Since I was asking other screenwriters to explain their process, I thought it was only fair to explain my own.

I wrote my first real script — or at least my first attempt at a script — on Microsoft Word on an Macintosh SE30. This was probably 1991. I don’t know if there even was screenwriting software like Final Draft at that point. I wrote everything up through GO on Word, then made the switch.

These days, I’ll write longhand, or type, or a combination. I strongly believe in not having a set routines or rituals, because they often become excuses for not working: “I would write, but I have to have a brand-new blue pen and natural sunlight streaming through that window over there.” I’ll do index cards if something is especially complicated, but usually a short outline will suffice. I generally don’t write in sequence. Rather, I’ll write whatever scene appeals to me at the moment. A lot of times, I can write a short scene while waiting at the dentist’s office. For all the fancy software and books about it, on a fundamental level, writing only requires focus and something to write on.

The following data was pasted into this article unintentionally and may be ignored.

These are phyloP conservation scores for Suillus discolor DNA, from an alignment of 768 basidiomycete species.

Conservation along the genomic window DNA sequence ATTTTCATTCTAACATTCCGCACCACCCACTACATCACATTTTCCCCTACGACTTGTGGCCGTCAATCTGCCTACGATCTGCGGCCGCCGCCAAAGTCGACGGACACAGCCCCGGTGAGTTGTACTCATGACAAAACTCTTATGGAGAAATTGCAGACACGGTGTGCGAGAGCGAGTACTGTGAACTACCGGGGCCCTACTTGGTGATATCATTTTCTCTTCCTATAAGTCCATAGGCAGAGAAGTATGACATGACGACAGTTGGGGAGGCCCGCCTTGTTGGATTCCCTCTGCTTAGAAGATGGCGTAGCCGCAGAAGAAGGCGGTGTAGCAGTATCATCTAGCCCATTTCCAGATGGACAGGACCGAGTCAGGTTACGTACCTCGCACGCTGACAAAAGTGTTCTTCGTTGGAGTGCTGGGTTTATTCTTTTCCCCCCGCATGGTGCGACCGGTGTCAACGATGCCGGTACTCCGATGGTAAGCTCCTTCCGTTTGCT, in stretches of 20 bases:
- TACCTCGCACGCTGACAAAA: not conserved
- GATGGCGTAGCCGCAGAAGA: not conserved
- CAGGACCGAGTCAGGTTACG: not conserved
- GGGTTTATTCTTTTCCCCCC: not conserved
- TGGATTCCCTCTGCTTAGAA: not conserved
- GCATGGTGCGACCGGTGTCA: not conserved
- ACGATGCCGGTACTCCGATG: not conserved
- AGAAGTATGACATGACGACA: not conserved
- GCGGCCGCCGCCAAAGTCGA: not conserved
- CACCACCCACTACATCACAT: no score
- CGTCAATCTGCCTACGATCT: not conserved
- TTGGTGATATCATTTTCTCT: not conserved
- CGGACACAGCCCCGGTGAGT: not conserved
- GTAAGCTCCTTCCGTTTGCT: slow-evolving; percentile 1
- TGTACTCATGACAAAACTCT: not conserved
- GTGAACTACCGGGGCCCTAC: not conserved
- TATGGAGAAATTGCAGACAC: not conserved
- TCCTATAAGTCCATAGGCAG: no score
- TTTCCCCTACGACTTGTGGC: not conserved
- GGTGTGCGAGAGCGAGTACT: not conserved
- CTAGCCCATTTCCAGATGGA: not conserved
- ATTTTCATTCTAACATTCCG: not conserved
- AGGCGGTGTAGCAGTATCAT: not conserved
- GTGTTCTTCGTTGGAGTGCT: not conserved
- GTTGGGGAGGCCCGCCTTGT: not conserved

I can write any time of day. Nothing is better or worse for me. If I can get two hours of serious writing done, I consider it a sucessful day. But I don’t beat myself up if that doesn’t happen.

A lot of times when I’m first starting a project, I’ll go away by myself for a few days. To Vegas, San Diego, Hawaii, wherever. I won’t take a computer. Instead, I’ll just take a bunch of notepads. I’ll write scenes longhand, then once a day, fax them back to Los Angeles. My assistant then types them up and faxes them back. It’s a good system for me, because it keep me from editing the work too early in the process. Working this way, I can write 17 pages in a day. It’s exhausting, but very helpful to achieve that critical mass in such a short period.